Given that tentativeness, it’s not surprising that a survey conducted by the liberal media watchdog group Fairness and Accuracy in Reporting found that during the first two weeks of February 2003, when the debate about the war should have been raging on the public airwaves, just 17 percent of the 393 people interviewed on-camera for network news reports expressed “skeptical or critical positions” on Iraq.

Additionally, Media Matters found that while 23 percent of U.S. senators voted to oppose the war in the fall of 2002, only 11 percent of the senators invited to appear on the Sunday morning talk shows prior to the invasion were anti-war.

According to figures from media analyst Andrew Tyndall, of the 414 Iraq stories broadcast on NBC, ABC, and CBS from September 2002 until February 2003, all but 34 — eight percent of the total — could be traced back to sources from the White House, the Pentagon, or the State Department. Only 34 stories, or 8 percent or the reports, were of independent origin.

Meanwhile, given its current primetime lineup, sometimes it’s hard to recall that in 2003 MSNBC was so nervous about employing a liberal host who opposed Bush’s ordered invasion that it fired Phil Donahue preemptively, just weeks before war began. An internal memo warned that Donahue presented “a difficult public face for NBC in a time of war.” (He was MSNBC’s highest rated host at the time of his firing.)

Months worth of chronic timidity and newsroom bowing-down to the White House’s war culture clearly helped pave the way to war.

Laying out the reasons for an unprecedented invasion during his final, pre-war invasion press conference on March 6, 2003, Bush mentioned al-Qaida and the terrorist attacks of September 11 thirteen times in less than an hour. Not a single journalist that night challenged the presumed connection Bush was making between al-Qaida and Iraq, despite the fact that intelligence sources had publicly questioned any such association.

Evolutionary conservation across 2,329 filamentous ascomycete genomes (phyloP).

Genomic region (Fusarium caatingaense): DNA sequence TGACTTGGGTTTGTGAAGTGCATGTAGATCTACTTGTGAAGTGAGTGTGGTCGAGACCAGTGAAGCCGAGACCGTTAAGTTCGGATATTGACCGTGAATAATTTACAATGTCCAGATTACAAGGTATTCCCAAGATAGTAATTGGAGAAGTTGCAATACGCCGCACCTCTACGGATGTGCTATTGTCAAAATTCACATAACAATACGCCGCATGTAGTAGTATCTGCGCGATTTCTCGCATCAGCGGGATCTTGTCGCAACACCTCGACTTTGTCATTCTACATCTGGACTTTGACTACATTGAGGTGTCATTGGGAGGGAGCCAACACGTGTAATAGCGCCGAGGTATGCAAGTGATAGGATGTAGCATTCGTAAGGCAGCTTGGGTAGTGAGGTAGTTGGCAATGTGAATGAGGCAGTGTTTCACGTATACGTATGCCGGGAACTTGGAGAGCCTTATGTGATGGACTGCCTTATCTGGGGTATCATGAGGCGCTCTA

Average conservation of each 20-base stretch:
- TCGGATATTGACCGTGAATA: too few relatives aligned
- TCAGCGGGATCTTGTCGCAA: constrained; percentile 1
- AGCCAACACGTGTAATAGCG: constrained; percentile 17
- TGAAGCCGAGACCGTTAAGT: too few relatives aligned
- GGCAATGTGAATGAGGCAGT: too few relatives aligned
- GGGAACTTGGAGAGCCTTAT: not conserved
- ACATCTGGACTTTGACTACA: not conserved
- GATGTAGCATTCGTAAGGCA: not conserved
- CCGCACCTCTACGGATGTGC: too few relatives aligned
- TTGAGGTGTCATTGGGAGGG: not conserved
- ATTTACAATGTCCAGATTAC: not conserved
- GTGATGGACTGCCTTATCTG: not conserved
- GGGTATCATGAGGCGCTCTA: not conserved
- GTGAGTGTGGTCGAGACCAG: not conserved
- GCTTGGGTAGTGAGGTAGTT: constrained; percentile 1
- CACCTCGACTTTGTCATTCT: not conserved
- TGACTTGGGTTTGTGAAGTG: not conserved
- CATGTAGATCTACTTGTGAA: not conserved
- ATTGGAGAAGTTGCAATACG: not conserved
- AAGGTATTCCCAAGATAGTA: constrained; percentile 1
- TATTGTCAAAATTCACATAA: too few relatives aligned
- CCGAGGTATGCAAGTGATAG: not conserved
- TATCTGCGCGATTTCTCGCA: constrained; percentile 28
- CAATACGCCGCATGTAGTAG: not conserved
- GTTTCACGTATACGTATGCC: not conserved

The egregious, look-the-other-way coverage continued long after the invasion. The U.S. media’s collective disinterest in Britain’s Downing Street Memo represented a perfect example of dogged lapdog behavior.

Consisting of minutes from a July 23, 2002, meeting attended by then-Prime Minister Tony Blair and his closest advisers, the memo revealed their impression that the Bush administration, eight months before the start of the Iraq war in 2003, had already decided to invade and that American officials seemed more concerned with justifying a war than preventing one.

The blockbuster memo was leaked to the Times of London, which printed it on May 1, 2005. How did the American press respond?

It yawned.

Between May 1 and June 6, the story received approximately 20 mentions on CNN, Fox News, MSNBC, ABC, CBS, NBC and PBS combined, according to TVEyesBy contrast, during the same five-week period, the same outlets found time to mention more than 260 times the tabloid controversy that erupted when a photograph showing Saddam Hussein in his underwear was leaked to the British press.

In the five weeks following the memo being published in the Times of London, White House spokesman Scott McClellan held 19 daily briefings, at which he has fielded more than 900 questions from reporters, according to the White House’s online archives. Exactly two of those 900 questions were about the Downing Street memo and the White House’s reported effort to fix prewar intelligence.

That, unfortunately, is what a lapdog press corps looks like. Let’s not diminish the significance of that historic failure by pretending today’s Beltway press is repeating that catastrophic and unprecedented abdication under Obama. Just because Obama’s most strident critics have failed to turn voters against the president doesn’t mean the press isn’t doing its job.

 

Eric Boehlert is is a senior fellow at Media Matters for America. He's the author of Lapdogs: How the Press Rolled Over for Bush (Free Press, 2006) and Bloggers on the Bus: How the Internet Changed Politics and the Press (Free Press, 2009). He worked for five years as a senior writer for Salon.com, where he wrote extensively about media and politics.